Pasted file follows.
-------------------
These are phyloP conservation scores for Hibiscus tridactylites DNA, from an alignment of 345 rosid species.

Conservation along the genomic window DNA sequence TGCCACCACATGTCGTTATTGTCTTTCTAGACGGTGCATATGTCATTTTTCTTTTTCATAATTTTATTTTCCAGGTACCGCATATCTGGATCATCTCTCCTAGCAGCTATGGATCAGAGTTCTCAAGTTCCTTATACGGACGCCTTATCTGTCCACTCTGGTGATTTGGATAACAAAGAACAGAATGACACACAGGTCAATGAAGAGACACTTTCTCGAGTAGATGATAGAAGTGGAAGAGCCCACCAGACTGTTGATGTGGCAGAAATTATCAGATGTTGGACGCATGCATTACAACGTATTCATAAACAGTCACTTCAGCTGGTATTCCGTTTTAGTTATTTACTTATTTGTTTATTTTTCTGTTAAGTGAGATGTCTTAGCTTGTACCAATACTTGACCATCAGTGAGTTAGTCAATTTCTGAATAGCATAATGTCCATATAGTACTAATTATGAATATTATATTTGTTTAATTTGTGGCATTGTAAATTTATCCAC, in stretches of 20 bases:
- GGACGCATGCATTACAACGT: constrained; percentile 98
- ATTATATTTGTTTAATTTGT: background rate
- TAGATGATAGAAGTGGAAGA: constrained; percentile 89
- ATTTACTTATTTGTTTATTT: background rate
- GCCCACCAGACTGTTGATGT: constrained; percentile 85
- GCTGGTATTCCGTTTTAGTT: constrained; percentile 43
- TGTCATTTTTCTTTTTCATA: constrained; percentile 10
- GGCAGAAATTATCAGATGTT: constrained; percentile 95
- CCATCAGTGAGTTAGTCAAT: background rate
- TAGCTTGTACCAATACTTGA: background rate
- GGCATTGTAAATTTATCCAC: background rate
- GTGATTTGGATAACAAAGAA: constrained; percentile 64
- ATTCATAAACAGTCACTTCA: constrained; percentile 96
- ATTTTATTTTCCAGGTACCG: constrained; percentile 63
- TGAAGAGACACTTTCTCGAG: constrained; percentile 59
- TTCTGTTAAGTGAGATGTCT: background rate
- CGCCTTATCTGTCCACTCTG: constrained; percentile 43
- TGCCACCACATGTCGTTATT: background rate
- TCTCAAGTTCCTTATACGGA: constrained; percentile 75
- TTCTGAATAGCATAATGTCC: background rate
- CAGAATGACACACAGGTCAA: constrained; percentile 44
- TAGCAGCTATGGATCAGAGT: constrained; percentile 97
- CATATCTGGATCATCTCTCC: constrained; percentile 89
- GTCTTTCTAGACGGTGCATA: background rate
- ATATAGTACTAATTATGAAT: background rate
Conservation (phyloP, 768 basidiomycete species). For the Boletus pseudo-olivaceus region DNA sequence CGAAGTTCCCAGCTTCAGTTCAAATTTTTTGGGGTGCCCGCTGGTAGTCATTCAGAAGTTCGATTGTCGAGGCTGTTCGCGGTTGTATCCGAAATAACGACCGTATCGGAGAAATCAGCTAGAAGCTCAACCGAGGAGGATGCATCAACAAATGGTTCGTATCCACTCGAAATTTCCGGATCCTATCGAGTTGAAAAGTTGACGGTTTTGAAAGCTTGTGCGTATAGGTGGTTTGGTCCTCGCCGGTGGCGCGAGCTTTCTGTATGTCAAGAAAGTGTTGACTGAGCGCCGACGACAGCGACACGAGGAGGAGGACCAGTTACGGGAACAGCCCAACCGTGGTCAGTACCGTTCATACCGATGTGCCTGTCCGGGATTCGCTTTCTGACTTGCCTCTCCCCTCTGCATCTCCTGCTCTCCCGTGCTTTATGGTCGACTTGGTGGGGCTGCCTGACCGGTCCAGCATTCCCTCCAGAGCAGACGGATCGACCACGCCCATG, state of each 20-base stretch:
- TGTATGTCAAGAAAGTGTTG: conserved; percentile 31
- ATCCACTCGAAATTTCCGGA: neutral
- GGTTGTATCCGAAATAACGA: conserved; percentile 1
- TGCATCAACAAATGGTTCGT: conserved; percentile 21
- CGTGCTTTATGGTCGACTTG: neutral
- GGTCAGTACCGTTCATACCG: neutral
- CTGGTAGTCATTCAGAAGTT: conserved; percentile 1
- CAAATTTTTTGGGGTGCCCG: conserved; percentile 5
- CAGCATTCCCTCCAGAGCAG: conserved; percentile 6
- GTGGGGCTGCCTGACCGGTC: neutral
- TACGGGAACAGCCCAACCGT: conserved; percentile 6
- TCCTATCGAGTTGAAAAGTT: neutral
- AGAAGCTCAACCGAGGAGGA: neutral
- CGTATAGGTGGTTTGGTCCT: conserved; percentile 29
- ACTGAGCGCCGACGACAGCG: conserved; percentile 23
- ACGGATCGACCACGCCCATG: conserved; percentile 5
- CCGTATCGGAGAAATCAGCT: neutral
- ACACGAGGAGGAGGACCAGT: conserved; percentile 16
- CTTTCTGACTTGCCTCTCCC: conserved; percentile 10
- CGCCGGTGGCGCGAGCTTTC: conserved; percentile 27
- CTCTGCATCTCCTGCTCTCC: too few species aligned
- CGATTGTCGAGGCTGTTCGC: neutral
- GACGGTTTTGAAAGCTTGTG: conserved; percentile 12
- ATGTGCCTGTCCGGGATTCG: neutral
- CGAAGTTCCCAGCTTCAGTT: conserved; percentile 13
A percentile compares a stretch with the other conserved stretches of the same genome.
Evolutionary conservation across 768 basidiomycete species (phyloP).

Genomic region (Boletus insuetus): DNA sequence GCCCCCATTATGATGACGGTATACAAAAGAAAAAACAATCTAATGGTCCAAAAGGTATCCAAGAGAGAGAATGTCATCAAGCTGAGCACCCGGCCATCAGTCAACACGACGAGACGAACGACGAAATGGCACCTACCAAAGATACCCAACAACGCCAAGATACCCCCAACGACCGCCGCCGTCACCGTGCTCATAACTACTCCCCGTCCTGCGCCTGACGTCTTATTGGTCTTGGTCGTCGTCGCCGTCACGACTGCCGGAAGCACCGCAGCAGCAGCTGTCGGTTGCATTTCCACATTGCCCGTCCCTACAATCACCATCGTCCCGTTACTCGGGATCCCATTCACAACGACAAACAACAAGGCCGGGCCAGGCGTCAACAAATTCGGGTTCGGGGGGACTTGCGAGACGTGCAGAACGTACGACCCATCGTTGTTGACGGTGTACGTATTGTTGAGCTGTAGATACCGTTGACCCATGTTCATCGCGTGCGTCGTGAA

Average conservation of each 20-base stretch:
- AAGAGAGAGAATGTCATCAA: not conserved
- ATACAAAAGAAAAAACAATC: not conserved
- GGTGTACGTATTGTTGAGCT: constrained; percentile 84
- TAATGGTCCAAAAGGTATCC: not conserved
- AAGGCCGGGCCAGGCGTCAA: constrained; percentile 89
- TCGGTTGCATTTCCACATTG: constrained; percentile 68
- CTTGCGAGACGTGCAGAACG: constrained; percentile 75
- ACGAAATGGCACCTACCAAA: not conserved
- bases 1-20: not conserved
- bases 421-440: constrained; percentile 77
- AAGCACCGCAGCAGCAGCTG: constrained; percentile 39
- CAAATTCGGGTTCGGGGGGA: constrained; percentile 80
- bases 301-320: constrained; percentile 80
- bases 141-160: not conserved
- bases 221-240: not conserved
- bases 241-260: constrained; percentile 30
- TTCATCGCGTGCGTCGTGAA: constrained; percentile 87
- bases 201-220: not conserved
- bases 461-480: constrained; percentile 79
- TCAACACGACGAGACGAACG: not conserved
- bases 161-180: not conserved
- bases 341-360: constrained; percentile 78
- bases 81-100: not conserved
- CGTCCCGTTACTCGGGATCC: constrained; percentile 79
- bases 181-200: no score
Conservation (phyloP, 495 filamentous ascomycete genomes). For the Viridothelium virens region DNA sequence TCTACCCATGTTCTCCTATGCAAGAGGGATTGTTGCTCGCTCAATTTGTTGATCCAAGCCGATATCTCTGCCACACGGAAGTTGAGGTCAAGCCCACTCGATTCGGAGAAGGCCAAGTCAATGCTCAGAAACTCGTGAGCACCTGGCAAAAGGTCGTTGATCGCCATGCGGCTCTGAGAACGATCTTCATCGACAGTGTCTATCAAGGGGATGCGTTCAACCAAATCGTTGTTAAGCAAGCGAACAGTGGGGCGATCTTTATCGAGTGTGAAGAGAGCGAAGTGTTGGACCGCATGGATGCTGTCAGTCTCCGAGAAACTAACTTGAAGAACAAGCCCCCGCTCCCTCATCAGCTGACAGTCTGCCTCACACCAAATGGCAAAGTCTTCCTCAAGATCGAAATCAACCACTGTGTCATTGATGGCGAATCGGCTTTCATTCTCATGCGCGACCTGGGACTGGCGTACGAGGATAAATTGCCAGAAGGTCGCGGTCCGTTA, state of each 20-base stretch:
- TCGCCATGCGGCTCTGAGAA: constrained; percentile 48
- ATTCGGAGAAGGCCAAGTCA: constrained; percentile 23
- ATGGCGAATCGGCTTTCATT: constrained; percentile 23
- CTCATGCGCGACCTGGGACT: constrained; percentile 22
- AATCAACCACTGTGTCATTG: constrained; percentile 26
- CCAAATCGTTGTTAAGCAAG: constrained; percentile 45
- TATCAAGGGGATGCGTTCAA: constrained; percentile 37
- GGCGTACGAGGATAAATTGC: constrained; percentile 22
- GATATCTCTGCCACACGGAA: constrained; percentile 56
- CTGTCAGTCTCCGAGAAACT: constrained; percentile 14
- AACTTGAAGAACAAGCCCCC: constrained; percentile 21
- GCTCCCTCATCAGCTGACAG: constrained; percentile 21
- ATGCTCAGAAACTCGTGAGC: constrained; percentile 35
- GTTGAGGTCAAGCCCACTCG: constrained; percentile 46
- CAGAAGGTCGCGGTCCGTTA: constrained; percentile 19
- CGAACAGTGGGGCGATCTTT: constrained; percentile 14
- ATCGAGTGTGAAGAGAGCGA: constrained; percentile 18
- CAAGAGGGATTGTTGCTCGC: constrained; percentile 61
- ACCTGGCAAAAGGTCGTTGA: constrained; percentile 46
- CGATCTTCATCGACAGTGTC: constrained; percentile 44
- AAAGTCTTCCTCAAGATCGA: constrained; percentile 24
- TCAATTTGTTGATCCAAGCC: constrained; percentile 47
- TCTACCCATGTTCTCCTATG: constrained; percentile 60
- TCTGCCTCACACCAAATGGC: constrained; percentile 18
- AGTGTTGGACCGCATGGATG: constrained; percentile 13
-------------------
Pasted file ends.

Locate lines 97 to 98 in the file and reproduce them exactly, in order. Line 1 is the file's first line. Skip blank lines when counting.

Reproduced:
- GTTGAGGTCAAGCCCACTCG: constrained; percentile 46
- CAGAAGGTCGCGGTCCGTTA: constrained; percentile 19